Yeah – it was a lot of fun. We didn’t know what to expect – we hadn’t played together for 20 years, the drummer hadn’t played for 11 years – the guitar player Brion James hadn’t been playing any of the Network stuff for a long long time – I’ve been playing some of it live – Blake’s been playing music recently, but I was concerned most about feeling like a band together . I guess it was in the middle of the first rehearsal that it all fell back into place and we all started smiling and remembering why we liked playing together so much. After the first rehearsal we realised “wow this is a lot of fun just playing these songs”. We don’t have any ambitions to write any new music but we all had a great time and the audience were all smiling and having a great time and we thought why don’t we do some more. We’re doing some more shows at the end of the year – one in England (http://www.enchantedfestival.co.uk/), one in Sweden hopefully, and one in Portland Oregon.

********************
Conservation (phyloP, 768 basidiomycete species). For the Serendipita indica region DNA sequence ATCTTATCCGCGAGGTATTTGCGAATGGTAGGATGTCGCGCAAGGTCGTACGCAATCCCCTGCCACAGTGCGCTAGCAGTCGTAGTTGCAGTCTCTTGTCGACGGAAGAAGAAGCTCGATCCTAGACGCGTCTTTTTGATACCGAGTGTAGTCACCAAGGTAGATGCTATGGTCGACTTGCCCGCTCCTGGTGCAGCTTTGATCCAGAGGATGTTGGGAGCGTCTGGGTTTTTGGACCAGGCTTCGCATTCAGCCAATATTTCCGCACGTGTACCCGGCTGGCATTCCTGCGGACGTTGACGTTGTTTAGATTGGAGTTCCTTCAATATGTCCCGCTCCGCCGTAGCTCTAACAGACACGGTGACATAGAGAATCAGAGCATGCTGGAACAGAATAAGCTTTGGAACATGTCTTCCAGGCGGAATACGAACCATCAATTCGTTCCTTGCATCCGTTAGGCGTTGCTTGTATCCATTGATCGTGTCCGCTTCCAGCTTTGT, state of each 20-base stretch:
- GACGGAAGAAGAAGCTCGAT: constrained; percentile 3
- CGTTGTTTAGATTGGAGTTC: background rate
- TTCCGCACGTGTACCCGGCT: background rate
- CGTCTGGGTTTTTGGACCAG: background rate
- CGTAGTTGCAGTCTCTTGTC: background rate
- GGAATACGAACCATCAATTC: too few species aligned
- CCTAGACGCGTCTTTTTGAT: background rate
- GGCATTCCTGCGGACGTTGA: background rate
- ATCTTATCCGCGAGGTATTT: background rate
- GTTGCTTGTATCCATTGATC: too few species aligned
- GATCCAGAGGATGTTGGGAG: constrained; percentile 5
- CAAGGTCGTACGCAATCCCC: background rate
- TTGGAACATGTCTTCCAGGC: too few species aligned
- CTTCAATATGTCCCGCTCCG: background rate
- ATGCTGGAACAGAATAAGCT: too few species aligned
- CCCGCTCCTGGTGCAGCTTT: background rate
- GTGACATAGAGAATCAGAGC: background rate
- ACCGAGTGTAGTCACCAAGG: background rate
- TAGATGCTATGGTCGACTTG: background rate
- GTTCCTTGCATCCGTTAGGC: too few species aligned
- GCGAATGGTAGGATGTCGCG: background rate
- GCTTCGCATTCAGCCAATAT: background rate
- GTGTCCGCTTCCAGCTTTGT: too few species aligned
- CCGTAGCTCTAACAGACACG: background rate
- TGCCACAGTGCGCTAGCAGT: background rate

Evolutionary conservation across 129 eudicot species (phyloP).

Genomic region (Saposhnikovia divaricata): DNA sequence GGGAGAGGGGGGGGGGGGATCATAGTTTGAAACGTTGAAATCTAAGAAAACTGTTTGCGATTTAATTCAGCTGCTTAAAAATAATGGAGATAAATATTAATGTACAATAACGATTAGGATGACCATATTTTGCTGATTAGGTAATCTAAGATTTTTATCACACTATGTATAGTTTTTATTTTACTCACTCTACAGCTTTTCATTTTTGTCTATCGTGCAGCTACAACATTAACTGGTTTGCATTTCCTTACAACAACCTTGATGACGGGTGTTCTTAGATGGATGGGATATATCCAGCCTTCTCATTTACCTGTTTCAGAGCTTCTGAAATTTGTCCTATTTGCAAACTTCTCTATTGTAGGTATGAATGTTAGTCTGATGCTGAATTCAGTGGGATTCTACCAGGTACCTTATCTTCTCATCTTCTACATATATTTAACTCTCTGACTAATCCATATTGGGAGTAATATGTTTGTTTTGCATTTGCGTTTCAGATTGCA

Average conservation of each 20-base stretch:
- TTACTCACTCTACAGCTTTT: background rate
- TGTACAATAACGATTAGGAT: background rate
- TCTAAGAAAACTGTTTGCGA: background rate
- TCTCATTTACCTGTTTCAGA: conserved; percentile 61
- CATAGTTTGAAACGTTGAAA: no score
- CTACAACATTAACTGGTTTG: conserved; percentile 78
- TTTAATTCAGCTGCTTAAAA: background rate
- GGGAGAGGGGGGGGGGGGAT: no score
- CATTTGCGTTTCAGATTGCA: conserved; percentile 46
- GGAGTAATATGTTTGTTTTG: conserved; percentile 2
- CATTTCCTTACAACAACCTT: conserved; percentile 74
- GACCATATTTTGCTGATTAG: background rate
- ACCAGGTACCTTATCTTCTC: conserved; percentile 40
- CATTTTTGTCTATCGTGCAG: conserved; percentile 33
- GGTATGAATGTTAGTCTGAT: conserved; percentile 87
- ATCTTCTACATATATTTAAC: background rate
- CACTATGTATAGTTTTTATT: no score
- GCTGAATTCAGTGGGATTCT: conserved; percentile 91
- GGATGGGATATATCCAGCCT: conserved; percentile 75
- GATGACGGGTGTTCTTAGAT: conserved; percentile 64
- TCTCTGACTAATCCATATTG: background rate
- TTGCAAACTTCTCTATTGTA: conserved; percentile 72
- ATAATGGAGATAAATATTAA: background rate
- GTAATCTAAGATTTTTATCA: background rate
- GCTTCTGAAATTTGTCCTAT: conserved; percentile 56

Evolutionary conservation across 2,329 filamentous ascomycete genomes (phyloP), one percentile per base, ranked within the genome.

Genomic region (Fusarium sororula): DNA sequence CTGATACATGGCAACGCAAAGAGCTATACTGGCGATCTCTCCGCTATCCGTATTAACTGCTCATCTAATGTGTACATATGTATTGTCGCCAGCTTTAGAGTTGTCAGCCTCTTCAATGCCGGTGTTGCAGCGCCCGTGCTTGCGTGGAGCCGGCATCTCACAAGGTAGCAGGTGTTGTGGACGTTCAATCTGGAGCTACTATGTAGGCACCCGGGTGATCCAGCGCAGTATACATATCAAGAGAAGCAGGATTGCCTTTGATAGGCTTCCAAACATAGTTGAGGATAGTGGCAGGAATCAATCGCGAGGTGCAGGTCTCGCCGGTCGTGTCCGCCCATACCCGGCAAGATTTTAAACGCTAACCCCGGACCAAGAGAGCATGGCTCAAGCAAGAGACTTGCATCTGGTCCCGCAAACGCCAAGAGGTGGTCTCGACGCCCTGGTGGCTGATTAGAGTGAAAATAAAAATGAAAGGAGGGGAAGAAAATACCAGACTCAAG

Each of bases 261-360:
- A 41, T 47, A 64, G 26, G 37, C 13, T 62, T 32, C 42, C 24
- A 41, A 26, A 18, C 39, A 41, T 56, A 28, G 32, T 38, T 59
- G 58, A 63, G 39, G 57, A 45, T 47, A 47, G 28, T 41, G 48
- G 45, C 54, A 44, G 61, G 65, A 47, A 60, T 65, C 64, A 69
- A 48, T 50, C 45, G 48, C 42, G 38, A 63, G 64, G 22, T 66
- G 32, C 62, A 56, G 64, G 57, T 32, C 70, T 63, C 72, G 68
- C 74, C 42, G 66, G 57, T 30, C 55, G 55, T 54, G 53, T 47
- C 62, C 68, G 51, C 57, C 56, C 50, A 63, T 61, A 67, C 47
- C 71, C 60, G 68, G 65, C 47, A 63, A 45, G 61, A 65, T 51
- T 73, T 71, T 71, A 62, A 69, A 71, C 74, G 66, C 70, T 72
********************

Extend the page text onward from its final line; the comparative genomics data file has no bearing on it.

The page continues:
Wow – I’ll look forward to that.
Yeah, should be fun.
Dan Pred worked on your recent video…
Yeah, he’s worked on a lot of stuff recently – he edited the whole of the “Live At Union Chapel” DVD and he did studio session videos with Rob Daiker and I playing live in the studio. Dan is a filmmaker and has been for the last 15 years. On the video for “All I Need Is You” Dan Pred wasn’t able to schedule shooting it so Rob Daiker, my guitarist and co-producer, shot and edited it but we used all of Dan Pred’s gear so he’s still involved.
How have you found the pledge campaign worked for you for the new album?
We reached our goal and surpassed it and it enabled us to hire press people for the UK and Scandinavia and allowed us to shoot and edit two videos and we’re doing a third one for “Signal Fire”.